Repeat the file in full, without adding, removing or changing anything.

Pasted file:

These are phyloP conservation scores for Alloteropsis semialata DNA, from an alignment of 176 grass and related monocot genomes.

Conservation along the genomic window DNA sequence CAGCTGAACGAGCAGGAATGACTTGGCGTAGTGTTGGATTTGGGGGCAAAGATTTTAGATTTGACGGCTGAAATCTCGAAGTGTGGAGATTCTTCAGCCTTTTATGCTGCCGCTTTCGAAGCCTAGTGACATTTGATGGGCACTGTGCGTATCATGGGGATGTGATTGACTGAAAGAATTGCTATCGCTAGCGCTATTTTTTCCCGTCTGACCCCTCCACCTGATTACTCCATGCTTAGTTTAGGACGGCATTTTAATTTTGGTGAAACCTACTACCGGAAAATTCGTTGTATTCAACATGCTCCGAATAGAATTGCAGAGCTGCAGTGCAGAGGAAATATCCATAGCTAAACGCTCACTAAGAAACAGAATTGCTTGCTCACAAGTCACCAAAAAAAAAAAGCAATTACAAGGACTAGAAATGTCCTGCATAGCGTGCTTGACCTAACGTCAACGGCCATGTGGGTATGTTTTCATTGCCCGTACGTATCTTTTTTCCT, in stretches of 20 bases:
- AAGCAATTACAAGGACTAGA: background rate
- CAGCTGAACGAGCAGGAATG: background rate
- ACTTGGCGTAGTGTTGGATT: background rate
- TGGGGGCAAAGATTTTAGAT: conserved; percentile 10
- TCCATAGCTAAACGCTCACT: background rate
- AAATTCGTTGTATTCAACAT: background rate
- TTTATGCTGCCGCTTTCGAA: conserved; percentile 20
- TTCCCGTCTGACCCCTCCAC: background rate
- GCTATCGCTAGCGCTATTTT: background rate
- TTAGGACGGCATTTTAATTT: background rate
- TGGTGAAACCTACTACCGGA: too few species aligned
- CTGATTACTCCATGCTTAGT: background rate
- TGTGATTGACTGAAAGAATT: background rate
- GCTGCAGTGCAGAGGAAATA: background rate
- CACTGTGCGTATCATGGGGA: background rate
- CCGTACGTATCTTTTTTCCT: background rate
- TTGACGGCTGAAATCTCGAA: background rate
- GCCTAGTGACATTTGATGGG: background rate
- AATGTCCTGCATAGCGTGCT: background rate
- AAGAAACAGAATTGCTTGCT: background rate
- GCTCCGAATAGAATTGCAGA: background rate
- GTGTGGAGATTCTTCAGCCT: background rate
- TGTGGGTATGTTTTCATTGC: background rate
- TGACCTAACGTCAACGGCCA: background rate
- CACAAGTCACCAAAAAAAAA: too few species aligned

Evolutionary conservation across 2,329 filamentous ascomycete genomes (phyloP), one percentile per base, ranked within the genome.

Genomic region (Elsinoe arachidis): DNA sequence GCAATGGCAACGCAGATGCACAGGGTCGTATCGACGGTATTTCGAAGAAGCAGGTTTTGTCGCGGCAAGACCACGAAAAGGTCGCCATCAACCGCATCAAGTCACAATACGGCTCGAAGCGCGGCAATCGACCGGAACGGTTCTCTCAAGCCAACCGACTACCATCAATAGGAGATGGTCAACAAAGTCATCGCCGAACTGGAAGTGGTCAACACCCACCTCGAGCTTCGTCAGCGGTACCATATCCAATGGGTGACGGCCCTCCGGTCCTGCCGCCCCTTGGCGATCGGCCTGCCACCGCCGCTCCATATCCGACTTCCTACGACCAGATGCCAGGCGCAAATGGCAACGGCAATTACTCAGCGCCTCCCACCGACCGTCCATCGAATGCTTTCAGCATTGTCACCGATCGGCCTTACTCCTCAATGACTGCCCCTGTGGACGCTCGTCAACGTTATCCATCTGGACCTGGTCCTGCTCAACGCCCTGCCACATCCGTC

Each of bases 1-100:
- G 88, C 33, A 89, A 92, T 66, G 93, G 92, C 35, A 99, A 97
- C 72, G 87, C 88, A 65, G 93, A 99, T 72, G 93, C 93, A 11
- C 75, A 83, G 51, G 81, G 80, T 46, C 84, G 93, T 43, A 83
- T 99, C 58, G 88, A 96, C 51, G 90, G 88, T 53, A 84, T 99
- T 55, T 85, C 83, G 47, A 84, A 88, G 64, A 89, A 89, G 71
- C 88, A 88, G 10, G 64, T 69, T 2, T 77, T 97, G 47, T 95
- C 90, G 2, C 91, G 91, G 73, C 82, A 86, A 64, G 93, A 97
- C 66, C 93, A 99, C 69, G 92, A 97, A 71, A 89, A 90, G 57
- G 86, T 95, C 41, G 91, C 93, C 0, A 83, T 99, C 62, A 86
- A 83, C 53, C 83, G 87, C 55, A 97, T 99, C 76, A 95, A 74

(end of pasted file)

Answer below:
These are phyloP conservation scores for Alloteropsis semialata DNA, from an alignment of 176 grass and related monocot genomes.

Conservation along the genomic window DNA sequence CAGCTGAACGAGCAGGAATGACTTGGCGTAGTGTTGGATTTGGGGGCAAAGATTTTAGATTTGACGGCTGAAATCTCGAAGTGTGGAGATTCTTCAGCCTTTTATGCTGCCGCTTTCGAAGCCTAGTGACATTTGATGGGCACTGTGCGTATCATGGGGATGTGATTGACTGAAAGAATTGCTATCGCTAGCGCTATTTTTTCCCGTCTGACCCCTCCACCTGATTACTCCATGCTTAGTTTAGGACGGCATTTTAATTTTGGTGAAACCTACTACCGGAAAATTCGTTGTATTCAACATGCTCCGAATAGAATTGCAGAGCTGCAGTGCAGAGGAAATATCCATAGCTAAACGCTCACTAAGAAACAGAATTGCTTGCTCACAAGTCACCAAAAAAAAAAAGCAATTACAAGGACTAGAAATGTCCTGCATAGCGTGCTTGACCTAACGTCAACGGCCATGTGGGTATGTTTTCATTGCCCGTACGTATCTTTTTTCCT, in stretches of 20 bases:
- AAGCAATTACAAGGACTAGA: background rate
- CAGCTGAACGAGCAGGAATG: background rate
- ACTTGGCGTAGTGTTGGATT: background rate
- TGGGGGCAAAGATTTTAGAT: conserved; percentile 10
- TCCATAGCTAAACGCTCACT: background rate
- AAATTCGTTGTATTCAACAT: background rate
- TTTATGCTGCCGCTTTCGAA: conserved; percentile 20
- TTCCCGTCTGACCCCTCCAC: background rate
- GCTATCGCTAGCGCTATTTT: background rate
- TTAGGACGGCATTTTAATTT: background rate
- TGGTGAAACCTACTACCGGA: too few species aligned
- CTGATTACTCCATGCTTAGT: background rate
- TGTGATTGACTGAAAGAATT: background rate
- GCTGCAGTGCAGAGGAAATA: background rate
- CACTGTGCGTATCATGGGGA: background rate
- CCGTACGTATCTTTTTTCCT: background rate
- TTGACGGCTGAAATCTCGAA: background rate
- GCCTAGTGACATTTGATGGG: background rate
- AATGTCCTGCATAGCGTGCT: background rate
- AAGAAACAGAATTGCTTGCT: background rate
- GCTCCGAATAGAATTGCAGA: background rate
- GTGTGGAGATTCTTCAGCCT: background rate
- TGTGGGTATGTTTTCATTGC: background rate
- TGACCTAACGTCAACGGCCA: background rate
- CACAAGTCACCAAAAAAAAA: too few species aligned

Evolutionary conservation across 2,329 filamentous ascomycete genomes (phyloP), one percentile per base, ranked within the genome.

Genomic region (Elsinoe arachidis): DNA sequence GCAATGGCAACGCAGATGCACAGGGTCGTATCGACGGTATTTCGAAGAAGCAGGTTTTGTCGCGGCAAGACCACGAAAAGGTCGCCATCAACCGCATCAAGTCACAATACGGCTCGAAGCGCGGCAATCGACCGGAACGGTTCTCTCAAGCCAACCGACTACCATCAATAGGAGATGGTCAACAAAGTCATCGCCGAACTGGAAGTGGTCAACACCCACCTCGAGCTTCGTCAGCGGTACCATATCCAATGGGTGACGGCCCTCCGGTCCTGCCGCCCCTTGGCGATCGGCCTGCCACCGCCGCTCCATATCCGACTTCCTACGACCAGATGCCAGGCGCAAATGGCAACGGCAATTACTCAGCGCCTCCCACCGACCGTCCATCGAATGCTTTCAGCATTGTCACCGATCGGCCTTACTCCTCAATGACTGCCCCTGTGGACGCTCGTCAACGTTATCCATCTGGACCTGGTCCTGCTCAACGCCCTGCCACATCCGTC

Each of bases 1-100:
- G 88, C 33, A 89, A 92, T 66, G 93, G 92, C 35, A 99, A 97
- C 72, G 87, C 88, A 65, G 93, A 99, T 72, G 93, C 93, A 11
- C 75, A 83, G 51, G 81, G 80, T 46, C 84, G 93, T 43, A 83
- T 99, C 58, G 88, A 96, C 51, G 90, G 88, T 53, A 84, T 99
- T 55, T 85, C 83, G 47, A 84, A 88, G 64, A 89, A 89, G 71
- C 88, A 88, G 10, G 64, T 69, T 2, T 77, T 97, G 47, T 95
- C 90, G 2, C 91, G 91, G 73, C 82, A 86, A 64, G 93, A 97
- C 66, C 93, A 99, C 69, G 92, A 97, A 71, A 89, A 90, G 57
- G 86, T 95, C 41, G 91, C 93, C 0, A 83, T 99, C 62, A 86
- A 83, C 53, C 83, G 87, C 55, A 97, T 99, C 76, A 95, A 74